Defensive Strategy

The Harry & David Bankruptcy

28 Mar 2011  

Today legendary fruit seller Harry & David filed for Chapter 11 bankruptcy protection. There are two very important branding lessons in this story.

1.  Savvy marketing can create enormous value.

Harry & David does something remarkable: the company gets people to spend $30 for a few pears. A box of 7 to 12 pears currently runs $29.95, so that is about $3.50 each, not including shipping.  This is an accomplishment; think of the margins!

But anyone who has received a box of Harry and David fruit knows that the company isn’t selling ordinary pears; the company is selling incredibly special treats. The pears arrive in a beautiful box with lots of packaging. Each pear is individually wrapped. The shipment comes with a brochure explaining exactly why the pear is so special and amazing. It is well worth the price. 

Harry & David shows how to create value through great marketing.

 2. Short term thinking can ruin brands.

Harry & David is a sad branding story. It once was a fabulous brand. When I was a kid I always hoped that one of my father’s patients would give us a Harry & David fruit-of-the-month subscription for the holidays. Happily, someone usually did. It was an incredible treat.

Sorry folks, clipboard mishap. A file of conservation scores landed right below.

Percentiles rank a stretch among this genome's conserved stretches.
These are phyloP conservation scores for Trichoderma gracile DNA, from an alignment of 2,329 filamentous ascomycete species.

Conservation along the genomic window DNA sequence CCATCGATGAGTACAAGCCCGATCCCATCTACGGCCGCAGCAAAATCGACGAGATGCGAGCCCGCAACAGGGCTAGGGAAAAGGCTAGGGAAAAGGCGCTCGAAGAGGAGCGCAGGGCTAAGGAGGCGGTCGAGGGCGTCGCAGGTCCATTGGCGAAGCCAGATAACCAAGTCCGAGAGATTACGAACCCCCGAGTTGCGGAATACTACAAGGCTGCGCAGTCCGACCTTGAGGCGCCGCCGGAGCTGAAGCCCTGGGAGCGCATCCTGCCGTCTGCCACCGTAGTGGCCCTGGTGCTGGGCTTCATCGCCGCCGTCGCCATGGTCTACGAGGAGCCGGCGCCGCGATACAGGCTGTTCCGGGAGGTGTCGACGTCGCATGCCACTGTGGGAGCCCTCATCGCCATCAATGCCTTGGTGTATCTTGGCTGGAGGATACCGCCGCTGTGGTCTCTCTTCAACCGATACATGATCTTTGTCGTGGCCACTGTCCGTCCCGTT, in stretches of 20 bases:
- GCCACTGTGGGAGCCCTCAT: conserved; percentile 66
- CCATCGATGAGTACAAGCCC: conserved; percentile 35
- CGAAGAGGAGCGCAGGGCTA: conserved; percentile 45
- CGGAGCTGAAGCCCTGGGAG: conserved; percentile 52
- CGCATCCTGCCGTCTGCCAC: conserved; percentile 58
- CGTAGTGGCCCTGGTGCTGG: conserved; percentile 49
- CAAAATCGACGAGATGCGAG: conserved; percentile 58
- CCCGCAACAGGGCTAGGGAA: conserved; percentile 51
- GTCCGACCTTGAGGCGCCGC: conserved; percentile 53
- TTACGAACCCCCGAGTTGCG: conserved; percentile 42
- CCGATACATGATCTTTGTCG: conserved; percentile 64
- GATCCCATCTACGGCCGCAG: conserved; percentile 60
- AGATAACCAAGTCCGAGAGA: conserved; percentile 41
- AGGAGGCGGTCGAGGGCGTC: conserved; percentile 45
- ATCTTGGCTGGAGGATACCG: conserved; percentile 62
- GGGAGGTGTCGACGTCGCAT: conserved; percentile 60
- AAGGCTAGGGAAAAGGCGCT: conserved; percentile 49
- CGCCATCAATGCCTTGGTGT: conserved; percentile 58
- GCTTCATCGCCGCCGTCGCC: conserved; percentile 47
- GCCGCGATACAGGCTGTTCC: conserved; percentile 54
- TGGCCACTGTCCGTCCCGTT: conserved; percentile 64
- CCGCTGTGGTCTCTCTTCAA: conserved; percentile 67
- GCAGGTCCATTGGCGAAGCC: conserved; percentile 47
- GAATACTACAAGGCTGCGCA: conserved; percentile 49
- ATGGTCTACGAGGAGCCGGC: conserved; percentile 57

Over the years, however, the Harry & David has lost much of its uniqueness. Partly this is due to a lack of consistent ownership. The current owner, private-equity firm Wasserstein & Company, acquired Harry & David in 2004. The goal apparently was to fund the acquisition with debt, deliver some quick financial wins and then exit with a stock offering.

With this in mind, Wasserstein gave management some big incentives to deliver good short-term results. Under Wasserstein, the Harry and David team drove sales at retail locations and expanded the product assortment. They also trimmed costs.

Predictably, the brand weakened and the customer experience declined.

One person on Yelp summarized things well: “Once upon a time, a long time ago, Harry and David was unique and good quality – now, it is so overpriced – they have spread themselves way too thin…mediocre merchandise, big price tag with lots of packaging and flash.”

I’m not sure what is next for Harry and David. The brand isn’t going away; today’s news is just a financial restructuring. I’m hopeful that the company will use the opportunity to refocus on its core business and restore the marketing magic.

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